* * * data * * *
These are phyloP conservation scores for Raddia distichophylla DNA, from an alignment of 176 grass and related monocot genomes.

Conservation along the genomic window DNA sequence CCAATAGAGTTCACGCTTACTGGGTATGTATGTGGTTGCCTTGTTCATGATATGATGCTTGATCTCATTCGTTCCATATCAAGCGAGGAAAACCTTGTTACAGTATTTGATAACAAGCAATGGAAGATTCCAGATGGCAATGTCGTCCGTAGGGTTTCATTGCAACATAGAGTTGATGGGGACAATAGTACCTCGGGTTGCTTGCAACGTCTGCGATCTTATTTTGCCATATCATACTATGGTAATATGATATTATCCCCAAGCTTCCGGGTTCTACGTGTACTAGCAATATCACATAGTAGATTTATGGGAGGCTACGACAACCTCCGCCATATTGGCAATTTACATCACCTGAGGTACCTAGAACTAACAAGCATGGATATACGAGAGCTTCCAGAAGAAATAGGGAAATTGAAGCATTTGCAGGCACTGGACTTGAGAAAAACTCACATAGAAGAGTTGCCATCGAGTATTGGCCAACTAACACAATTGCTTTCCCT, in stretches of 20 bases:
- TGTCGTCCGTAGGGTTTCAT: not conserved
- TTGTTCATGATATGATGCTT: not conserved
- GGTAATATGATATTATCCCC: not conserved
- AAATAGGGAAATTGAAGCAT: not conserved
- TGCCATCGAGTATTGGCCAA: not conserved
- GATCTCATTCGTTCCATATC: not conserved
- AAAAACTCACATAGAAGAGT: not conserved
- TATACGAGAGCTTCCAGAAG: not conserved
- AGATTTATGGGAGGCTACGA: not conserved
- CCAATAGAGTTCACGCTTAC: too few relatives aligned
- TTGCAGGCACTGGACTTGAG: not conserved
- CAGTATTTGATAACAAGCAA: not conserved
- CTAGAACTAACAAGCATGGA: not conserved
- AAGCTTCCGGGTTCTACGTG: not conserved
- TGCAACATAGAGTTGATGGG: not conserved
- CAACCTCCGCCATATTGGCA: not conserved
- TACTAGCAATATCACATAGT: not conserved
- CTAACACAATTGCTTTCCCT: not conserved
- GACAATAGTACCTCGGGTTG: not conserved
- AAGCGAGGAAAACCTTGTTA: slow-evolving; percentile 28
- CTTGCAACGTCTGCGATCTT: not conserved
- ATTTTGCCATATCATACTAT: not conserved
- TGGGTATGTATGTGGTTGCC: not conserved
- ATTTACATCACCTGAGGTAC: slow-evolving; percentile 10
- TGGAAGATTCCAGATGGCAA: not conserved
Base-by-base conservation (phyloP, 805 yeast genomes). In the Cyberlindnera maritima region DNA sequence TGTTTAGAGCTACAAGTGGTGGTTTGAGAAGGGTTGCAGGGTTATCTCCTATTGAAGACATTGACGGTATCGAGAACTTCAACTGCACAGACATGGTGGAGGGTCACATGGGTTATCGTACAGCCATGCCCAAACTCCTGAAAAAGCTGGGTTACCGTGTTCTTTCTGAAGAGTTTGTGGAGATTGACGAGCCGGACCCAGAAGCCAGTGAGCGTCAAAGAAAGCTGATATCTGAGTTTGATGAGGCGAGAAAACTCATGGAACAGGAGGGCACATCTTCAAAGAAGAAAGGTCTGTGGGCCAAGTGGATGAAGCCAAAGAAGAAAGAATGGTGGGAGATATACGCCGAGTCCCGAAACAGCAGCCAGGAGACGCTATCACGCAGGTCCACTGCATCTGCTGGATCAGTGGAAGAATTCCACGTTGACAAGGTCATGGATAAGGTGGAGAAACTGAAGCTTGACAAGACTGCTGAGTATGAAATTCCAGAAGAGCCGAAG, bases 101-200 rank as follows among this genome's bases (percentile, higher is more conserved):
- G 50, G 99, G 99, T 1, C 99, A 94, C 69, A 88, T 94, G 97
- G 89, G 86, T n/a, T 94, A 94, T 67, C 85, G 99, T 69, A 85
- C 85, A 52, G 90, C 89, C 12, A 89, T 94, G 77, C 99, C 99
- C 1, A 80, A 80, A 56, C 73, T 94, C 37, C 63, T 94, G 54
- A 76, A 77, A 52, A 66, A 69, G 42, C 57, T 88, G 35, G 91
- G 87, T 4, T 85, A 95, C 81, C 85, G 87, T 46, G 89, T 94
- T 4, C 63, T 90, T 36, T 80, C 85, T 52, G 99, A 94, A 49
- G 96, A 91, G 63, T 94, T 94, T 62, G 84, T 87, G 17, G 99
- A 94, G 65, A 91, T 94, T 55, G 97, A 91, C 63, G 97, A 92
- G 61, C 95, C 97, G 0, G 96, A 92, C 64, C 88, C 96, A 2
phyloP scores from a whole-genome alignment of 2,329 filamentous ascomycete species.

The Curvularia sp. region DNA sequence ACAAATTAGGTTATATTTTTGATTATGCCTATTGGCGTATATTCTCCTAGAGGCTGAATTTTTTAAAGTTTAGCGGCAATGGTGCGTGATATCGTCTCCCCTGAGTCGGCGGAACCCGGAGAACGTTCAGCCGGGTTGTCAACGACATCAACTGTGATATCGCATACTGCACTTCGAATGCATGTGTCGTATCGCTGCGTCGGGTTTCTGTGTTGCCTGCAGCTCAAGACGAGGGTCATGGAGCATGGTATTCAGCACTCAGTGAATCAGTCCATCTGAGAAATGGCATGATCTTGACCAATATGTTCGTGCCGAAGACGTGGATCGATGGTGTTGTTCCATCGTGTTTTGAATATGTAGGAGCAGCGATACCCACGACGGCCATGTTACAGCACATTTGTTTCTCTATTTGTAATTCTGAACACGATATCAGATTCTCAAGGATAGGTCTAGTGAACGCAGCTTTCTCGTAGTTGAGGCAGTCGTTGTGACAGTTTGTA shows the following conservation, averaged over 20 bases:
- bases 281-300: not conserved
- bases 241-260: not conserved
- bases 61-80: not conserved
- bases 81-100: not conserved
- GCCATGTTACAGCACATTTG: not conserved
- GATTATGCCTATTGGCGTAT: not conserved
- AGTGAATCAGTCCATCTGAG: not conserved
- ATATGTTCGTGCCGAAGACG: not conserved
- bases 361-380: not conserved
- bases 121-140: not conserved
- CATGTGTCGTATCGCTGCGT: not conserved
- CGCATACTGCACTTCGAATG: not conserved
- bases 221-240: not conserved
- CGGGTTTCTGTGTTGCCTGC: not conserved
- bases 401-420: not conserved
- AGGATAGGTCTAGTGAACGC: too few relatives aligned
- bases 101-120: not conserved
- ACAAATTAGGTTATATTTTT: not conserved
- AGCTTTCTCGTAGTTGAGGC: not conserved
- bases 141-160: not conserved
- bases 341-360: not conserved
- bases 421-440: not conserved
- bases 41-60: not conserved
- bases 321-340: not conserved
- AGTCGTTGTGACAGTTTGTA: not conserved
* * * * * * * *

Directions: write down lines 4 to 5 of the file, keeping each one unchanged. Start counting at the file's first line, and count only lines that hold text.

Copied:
- TTGTTCATGATATGATGCTT: not conserved
- GGTAATATGATATTATCCCC: not conserved